Any person may ask the county to do an investigation into whether someone is in need of commitment. Often times, it is the hospital where someone might be staying or receiving care that makes this request. When requested, a county screening team gathers information about the person’s condition and decides whether to recommend a commitment to the County Attorney, who, based on the screening information, may prepare a petition for commitment and file it with the court.
Once a petition is filed with the court, a preliminary hearing is scheduled within 72 hours (not counting weekends and legal holidays). The court will appoint an attorney to represent the person involved in the commitment petition throughout the process, unless that person hires their own attorney.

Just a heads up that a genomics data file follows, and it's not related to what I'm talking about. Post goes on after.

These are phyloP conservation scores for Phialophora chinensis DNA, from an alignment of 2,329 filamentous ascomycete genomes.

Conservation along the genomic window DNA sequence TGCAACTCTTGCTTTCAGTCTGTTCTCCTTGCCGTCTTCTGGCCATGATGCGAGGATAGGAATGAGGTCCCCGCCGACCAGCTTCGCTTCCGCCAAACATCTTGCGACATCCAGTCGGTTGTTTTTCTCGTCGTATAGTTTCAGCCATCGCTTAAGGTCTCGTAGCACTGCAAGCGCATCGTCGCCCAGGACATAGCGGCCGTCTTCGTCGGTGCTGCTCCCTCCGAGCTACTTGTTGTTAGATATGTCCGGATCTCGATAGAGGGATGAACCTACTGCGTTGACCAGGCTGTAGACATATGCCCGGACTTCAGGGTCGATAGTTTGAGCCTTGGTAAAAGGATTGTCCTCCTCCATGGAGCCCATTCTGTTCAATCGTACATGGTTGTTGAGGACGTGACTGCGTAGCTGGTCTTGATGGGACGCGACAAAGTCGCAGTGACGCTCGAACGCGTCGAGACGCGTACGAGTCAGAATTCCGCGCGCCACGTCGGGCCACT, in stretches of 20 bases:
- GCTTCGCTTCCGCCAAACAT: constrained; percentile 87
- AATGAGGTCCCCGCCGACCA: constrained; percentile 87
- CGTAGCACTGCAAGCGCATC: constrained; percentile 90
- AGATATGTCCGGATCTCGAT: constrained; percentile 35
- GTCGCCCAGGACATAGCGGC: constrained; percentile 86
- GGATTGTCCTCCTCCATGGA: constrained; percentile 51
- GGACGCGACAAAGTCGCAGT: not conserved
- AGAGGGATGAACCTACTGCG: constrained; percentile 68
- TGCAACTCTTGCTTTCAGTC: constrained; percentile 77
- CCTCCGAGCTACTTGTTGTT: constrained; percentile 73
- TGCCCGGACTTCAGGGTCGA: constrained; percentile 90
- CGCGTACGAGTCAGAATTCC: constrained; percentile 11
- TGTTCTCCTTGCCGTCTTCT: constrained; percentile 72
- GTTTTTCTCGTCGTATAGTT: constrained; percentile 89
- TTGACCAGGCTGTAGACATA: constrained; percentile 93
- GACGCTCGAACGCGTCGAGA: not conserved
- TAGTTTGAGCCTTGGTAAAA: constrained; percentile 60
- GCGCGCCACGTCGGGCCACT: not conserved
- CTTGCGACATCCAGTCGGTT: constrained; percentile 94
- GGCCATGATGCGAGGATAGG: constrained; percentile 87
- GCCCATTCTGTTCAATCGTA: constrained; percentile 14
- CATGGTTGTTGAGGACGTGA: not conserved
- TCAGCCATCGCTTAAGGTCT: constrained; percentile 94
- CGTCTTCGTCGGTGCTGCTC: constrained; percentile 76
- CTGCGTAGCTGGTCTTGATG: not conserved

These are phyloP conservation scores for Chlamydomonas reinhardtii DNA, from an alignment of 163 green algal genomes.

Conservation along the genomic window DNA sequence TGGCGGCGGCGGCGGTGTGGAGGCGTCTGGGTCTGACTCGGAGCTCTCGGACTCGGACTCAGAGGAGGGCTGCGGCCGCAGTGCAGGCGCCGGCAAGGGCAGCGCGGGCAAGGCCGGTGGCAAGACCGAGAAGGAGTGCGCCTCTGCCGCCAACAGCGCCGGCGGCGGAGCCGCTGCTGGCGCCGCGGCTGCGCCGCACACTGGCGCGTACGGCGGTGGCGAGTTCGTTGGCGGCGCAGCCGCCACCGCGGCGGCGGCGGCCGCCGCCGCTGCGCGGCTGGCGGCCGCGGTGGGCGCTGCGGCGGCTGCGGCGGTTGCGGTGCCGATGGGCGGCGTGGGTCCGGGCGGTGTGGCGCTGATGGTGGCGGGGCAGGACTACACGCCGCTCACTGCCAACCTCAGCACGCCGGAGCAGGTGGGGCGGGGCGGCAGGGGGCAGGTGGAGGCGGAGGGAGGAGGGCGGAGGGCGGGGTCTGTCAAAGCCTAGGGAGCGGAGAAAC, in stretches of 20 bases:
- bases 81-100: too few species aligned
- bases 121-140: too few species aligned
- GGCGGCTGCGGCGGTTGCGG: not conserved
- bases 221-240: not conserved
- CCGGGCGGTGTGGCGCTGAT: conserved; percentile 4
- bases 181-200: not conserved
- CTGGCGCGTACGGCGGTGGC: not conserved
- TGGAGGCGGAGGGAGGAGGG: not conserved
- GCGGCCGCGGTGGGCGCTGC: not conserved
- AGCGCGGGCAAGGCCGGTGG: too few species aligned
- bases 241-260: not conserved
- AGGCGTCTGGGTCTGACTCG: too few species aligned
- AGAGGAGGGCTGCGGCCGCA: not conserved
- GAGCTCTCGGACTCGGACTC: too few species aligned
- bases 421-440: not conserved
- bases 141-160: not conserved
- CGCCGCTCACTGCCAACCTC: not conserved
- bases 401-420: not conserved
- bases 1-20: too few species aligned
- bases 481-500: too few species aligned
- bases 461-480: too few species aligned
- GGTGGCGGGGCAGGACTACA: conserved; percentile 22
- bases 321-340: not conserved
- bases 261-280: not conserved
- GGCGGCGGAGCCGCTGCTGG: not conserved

After due process and input from medical professionals, the court must make a decision about whether someone should be committed or not. As part of this process, the judge considers whether the requirements for commitment under the law have been met and whether there is a less restrictive alternative.
If the judge commits someone to treatment, it is typically for a six month period. The case is then reviewed with a hearing to determine whether the commitment should be extended. The exception to this is cases involving Mentally Ill and Dangerous Persons, Sexual Psychopathic Personalities, or Sexually Dangerous Persons. In those cases, there is not an end date to the commitment period; instead, periodic reviews are conducted by the court to determine whether the commitment continues to be necessary.
If you want to ask the court to expunge or seal your records from Commitment Court so that the general public cannot view them, you can file a Motion to Seal the Records.